Although usually calls to
come from just one place in the policy module, this is not a hard
requirement. It is possible for multiple threads to call this
function, with no need for any synchronization. If the power
management thread is in the middle of performing a mode change and a
new request comes in, the thread will detect this, abort the current
operation, and start iterating through the power controllers again
with the new mode. This check happens between every power controller
invocation. Usefully this makes it possible for power controllers
themselves to manipulate power modes: a power controller is invoked to
change mode; for some reason it determines that the new mode is
inappropriate; it calls
power_set_mode to move
the system back to another mode; when the power controller returns
this event will be detected; the power management thread will abort
the current mode change, and start the new one.
In addition to changing the power mode for the system as a whole,
individual controllers can be manipulated using the function
power_set_controller_mode. For example, while the
system as a whole might be in active mode certain devices
might be kept in sleep mode until they are explicitly
activated. It is possible to mix concurrent calls to
power_set_controller_mode, and when a power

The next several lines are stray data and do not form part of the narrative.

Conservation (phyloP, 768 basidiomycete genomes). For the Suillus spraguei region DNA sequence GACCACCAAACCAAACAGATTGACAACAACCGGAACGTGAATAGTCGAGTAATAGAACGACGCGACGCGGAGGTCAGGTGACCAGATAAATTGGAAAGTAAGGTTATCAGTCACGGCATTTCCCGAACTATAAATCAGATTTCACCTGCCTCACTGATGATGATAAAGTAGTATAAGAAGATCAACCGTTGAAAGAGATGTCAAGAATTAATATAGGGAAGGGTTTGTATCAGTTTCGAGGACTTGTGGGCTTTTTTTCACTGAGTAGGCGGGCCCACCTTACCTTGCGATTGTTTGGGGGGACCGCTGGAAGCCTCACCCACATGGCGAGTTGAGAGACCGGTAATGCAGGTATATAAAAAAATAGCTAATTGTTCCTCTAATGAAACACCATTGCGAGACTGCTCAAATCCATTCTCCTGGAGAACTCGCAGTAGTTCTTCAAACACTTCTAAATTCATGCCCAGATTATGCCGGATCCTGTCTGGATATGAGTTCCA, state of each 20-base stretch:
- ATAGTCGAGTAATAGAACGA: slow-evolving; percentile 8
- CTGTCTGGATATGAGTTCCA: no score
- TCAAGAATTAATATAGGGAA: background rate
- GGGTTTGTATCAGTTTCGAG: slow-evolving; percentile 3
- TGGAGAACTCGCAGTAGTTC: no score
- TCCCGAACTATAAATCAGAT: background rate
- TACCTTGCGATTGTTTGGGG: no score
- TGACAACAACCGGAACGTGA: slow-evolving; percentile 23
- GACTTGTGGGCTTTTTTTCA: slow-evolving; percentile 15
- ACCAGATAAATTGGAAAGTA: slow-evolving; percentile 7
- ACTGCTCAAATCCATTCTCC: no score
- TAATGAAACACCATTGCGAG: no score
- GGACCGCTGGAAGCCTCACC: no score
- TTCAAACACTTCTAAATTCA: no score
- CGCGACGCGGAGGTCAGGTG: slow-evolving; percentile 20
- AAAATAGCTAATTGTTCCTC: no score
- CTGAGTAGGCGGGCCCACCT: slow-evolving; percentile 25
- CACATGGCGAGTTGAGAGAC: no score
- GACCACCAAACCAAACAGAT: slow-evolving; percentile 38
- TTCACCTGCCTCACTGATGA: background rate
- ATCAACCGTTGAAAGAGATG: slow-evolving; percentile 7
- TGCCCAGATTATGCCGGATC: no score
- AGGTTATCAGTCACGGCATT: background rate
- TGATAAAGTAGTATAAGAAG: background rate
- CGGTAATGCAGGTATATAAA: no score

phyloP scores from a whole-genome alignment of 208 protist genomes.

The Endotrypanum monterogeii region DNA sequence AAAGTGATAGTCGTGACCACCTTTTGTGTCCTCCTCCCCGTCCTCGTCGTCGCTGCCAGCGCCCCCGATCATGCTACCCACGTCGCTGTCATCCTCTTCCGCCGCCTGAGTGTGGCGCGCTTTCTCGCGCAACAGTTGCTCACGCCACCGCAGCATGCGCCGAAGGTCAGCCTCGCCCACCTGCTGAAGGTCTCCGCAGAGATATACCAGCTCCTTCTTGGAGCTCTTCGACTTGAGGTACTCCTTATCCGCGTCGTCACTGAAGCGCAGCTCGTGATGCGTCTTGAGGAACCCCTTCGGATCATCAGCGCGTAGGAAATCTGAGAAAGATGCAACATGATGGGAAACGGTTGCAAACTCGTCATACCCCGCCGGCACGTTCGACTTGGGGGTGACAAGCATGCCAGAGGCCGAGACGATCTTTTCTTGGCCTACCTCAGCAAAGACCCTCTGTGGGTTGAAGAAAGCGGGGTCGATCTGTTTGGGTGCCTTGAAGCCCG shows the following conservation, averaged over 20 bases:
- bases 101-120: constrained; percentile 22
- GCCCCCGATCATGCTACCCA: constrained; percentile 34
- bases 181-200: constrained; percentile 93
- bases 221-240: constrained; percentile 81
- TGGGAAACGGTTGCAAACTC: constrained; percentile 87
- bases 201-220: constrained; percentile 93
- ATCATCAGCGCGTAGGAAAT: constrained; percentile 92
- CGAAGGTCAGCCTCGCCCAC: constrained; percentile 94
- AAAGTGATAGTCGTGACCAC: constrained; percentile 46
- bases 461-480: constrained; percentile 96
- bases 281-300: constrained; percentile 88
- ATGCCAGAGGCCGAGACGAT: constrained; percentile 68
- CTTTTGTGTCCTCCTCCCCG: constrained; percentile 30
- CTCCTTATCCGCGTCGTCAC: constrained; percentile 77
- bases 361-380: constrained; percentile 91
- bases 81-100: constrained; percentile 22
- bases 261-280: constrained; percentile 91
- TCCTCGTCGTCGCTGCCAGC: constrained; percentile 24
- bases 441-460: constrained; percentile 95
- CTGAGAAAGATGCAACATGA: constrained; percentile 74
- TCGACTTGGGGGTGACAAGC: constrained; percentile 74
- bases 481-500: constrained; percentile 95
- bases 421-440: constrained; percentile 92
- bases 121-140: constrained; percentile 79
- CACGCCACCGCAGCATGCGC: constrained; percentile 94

controller is invoked it may use
power_set_controller_mode to request further
changes to its own or to another controller's mode as required.
There are some scenarios where the power management package should not
use its own thread. One scenario is if the configuration is
specifically for a single-threaded application such as RedBoot.
Another scenario is if the policy module already involves a separate
thread: it may make more sense if the various power management
operations are synchronous with respect to the calling thread. The use
of a separate thread inside the power management package is controlled
by the configuration option
which is active only if the kernel package is present and enabled by
If no separate power management thread is used then obviously the
power_set_controller_mode will be somewhat
different: instead of waking up a separate thread to do the work,
these functions will now manipulate the power controllers directly. If
the system does still involve multiple threads then only one thread
power_set_controller_mode at a time: the power
management package will not provide any synchronization, that must
happen at a higher level. However when a power controller is invoked
it can still call these functions as required.